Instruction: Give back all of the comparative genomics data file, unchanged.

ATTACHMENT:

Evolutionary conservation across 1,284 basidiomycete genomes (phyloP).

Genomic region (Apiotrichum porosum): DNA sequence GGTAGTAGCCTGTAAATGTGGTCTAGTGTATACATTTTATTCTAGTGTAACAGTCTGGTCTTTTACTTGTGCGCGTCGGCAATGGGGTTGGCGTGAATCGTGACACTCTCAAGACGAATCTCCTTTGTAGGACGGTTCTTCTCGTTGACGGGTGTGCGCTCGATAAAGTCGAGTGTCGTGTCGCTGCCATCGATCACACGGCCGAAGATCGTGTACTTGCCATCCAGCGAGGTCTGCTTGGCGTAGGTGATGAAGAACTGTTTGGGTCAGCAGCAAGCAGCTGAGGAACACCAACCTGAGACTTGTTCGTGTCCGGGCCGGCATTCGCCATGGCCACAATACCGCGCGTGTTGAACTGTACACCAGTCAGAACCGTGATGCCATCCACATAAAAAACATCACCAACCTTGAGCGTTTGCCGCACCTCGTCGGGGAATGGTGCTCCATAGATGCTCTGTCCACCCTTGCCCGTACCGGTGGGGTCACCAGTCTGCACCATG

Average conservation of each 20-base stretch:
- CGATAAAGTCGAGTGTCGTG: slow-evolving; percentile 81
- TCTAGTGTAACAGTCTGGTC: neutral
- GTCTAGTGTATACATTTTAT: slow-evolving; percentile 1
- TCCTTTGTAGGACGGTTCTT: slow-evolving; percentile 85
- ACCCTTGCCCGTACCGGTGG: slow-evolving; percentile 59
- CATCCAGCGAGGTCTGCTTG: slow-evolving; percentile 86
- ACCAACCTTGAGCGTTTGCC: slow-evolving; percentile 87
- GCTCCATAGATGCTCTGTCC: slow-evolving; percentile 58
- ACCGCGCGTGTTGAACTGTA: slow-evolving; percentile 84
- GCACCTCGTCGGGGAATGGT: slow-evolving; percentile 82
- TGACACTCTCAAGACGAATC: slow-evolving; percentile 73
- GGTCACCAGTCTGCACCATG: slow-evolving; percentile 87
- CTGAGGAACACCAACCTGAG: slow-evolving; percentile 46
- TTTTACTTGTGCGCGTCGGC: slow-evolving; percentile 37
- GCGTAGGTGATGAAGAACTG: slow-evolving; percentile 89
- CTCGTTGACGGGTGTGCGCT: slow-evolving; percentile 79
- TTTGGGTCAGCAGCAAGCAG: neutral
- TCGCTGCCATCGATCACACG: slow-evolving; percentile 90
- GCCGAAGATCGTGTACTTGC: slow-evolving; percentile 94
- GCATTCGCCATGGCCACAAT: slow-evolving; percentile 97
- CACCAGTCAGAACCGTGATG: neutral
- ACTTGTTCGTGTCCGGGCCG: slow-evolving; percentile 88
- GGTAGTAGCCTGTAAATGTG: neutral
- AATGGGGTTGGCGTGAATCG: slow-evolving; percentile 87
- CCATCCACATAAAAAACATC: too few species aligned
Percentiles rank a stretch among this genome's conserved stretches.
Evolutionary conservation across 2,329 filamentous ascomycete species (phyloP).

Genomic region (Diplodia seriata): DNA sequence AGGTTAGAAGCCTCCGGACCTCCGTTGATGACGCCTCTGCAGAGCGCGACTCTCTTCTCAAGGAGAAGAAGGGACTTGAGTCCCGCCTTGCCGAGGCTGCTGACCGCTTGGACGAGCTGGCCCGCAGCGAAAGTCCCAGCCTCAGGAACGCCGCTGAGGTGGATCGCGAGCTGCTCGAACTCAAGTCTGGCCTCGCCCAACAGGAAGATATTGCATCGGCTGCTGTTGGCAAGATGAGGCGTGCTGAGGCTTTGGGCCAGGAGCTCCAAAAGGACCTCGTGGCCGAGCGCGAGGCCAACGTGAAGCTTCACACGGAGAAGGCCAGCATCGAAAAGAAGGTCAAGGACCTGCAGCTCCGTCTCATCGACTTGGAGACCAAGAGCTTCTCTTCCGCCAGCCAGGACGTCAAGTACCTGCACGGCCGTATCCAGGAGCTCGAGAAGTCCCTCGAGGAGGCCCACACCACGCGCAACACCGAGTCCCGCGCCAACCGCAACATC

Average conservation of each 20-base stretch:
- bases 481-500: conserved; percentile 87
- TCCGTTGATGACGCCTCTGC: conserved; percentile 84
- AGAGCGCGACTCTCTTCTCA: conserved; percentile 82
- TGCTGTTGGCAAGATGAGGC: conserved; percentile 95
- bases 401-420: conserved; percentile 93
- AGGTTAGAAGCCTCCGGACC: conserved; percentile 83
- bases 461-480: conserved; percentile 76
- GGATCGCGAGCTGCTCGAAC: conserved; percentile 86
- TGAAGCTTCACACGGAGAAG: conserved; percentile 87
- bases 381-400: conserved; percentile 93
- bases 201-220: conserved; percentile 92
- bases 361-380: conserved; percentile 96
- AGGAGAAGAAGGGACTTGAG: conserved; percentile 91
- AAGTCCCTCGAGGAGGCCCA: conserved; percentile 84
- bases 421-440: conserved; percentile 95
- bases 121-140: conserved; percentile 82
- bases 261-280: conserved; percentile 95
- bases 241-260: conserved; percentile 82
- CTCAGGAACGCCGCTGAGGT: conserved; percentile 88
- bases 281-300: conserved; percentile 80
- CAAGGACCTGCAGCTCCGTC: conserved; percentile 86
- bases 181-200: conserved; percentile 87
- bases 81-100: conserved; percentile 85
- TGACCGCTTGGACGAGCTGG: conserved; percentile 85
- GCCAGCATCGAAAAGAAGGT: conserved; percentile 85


Evolutionary conservation across 1,284 basidiomycete genomes (phyloP).

Genomic region (Apiotrichum porosum): DNA sequence GGTAGTAGCCTGTAAATGTGGTCTAGTGTATACATTTTATTCTAGTGTAACAGTCTGGTCTTTTACTTGTGCGCGTCGGCAATGGGGTTGGCGTGAATCGTGACACTCTCAAGACGAATCTCCTTTGTAGGACGGTTCTTCTCGTTGACGGGTGTGCGCTCGATAAAGTCGAGTGTCGTGTCGCTGCCATCGATCACACGGCCGAAGATCGTGTACTTGCCATCCAGCGAGGTCTGCTTGGCGTAGGTGATGAAGAACTGTTTGGGTCAGCAGCAAGCAGCTGAGGAACACCAACCTGAGACTTGTTCGTGTCCGGGCCGGCATTCGCCATGGCCACAATACCGCGCGTGTTGAACTGTACACCAGTCAGAACCGTGATGCCATCCACATAAAAAACATCACCAACCTTGAGCGTTTGCCGCACCTCGTCGGGGAATGGTGCTCCATAGATGCTCTGTCCACCCTTGCCCGTACCGGTGGGGTCACCAGTCTGCACCATG

Average conservation of each 20-base stretch:
- CGATAAAGTCGAGTGTCGTG: slow-evolving; percentile 81
- TCTAGTGTAACAGTCTGGTC: neutral
- GTCTAGTGTATACATTTTAT: slow-evolving; percentile 1
- TCCTTTGTAGGACGGTTCTT: slow-evolving; percentile 85
- ACCCTTGCCCGTACCGGTGG: slow-evolving; percentile 59
- CATCCAGCGAGGTCTGCTTG: slow-evolving; percentile 86
- ACCAACCTTGAGCGTTTGCC: slow-evolving; percentile 87
- GCTCCATAGATGCTCTGTCC: slow-evolving; percentile 58
- ACCGCGCGTGTTGAACTGTA: slow-evolving; percentile 84
- GCACCTCGTCGGGGAATGGT: slow-evolving; percentile 82
- TGACACTCTCAAGACGAATC: slow-evolving; percentile 73
- GGTCACCAGTCTGCACCATG: slow-evolving; percentile 87
- CTGAGGAACACCAACCTGAG: slow-evolving; percentile 46
- TTTTACTTGTGCGCGTCGGC: slow-evolving; percentile 37
- GCGTAGGTGATGAAGAACTG: slow-evolving; percentile 89
- CTCGTTGACGGGTGTGCGCT: slow-evolving; percentile 79
- TTTGGGTCAGCAGCAAGCAG: neutral
- TCGCTGCCATCGATCACACG: slow-evolving; percentile 90
- GCCGAAGATCGTGTACTTGC: slow-evolving; percentile 94
- GCATTCGCCATGGCCACAAT: slow-evolving; percentile 97
- CACCAGTCAGAACCGTGATG: neutral
- ACTTGTTCGTGTCCGGGCCG: slow-evolving; percentile 88
- GGTAGTAGCCTGTAAATGTG: neutral
- AATGGGGTTGGCGTGAATCG: slow-evolving; percentile 87
- CCATCCACATAAAAAACATC: too few species aligned
Percentiles rank a stretch among this genome's conserved stretches.
Evolutionary conservation across 2,329 filamentous ascomycete species (phyloP).

Genomic region (Diplodia seriata): DNA sequence AGGTTAGAAGCCTCCGGACCTCCGTTGATGACGCCTCTGCAGAGCGCGACTCTCTTCTCAAGGAGAAGAAGGGACTTGAGTCCCGCCTTGCCGAGGCTGCTGACCGCTTGGACGAGCTGGCCCGCAGCGAAAGTCCCAGCCTCAGGAACGCCGCTGAGGTGGATCGCGAGCTGCTCGAACTCAAGTCTGGCCTCGCCCAACAGGAAGATATTGCATCGGCTGCTGTTGGCAAGATGAGGCGTGCTGAGGCTTTGGGCCAGGAGCTCCAAAAGGACCTCGTGGCCGAGCGCGAGGCCAACGTGAAGCTTCACACGGAGAAGGCCAGCATCGAAAAGAAGGTCAAGGACCTGCAGCTCCGTCTCATCGACTTGGAGACCAAGAGCTTCTCTTCCGCCAGCCAGGACGTCAAGTACCTGCACGGCCGTATCCAGGAGCTCGAGAAGTCCCTCGAGGAGGCCCACACCACGCGCAACACCGAGTCCCGCGCCAACCGCAACATC

Average conservation of each 20-base stretch:
- bases 481-500: conserved; percentile 87
- TCCGTTGATGACGCCTCTGC: conserved; percentile 84
- AGAGCGCGACTCTCTTCTCA: conserved; percentile 82
- TGCTGTTGGCAAGATGAGGC: conserved; percentile 95
- bases 401-420: conserved; percentile 93
- AGGTTAGAAGCCTCCGGACC: conserved; percentile 83
- bases 461-480: conserved; percentile 76
- GGATCGCGAGCTGCTCGAAC: conserved; percentile 86
- TGAAGCTTCACACGGAGAAG: conserved; percentile 87
- bases 381-400: conserved; percentile 93
- bases 201-220: conserved; percentile 92
- bases 361-380: conserved; percentile 96
- AGGAGAAGAAGGGACTTGAG: conserved; percentile 91
- AAGTCCCTCGAGGAGGCCCA: conserved; percentile 84
- bases 421-440: conserved; percentile 95
- bases 121-140: conserved; percentile 82
- bases 261-280: conserved; percentile 95
- bases 241-260: conserved; percentile 82
- CTCAGGAACGCCGCTGAGGT: conserved; percentile 88
- bases 281-300: conserved; percentile 80
- CAAGGACCTGCAGCTCCGTC: conserved; percentile 86
- bases 181-200: conserved; percentile 87
- bases 81-100: conserved; percentile 85
- TGACCGCTTGGACGAGCTGG: conserved; percentile 85
- GCCAGCATCGAAAAGAAGGT: conserved; percentile 85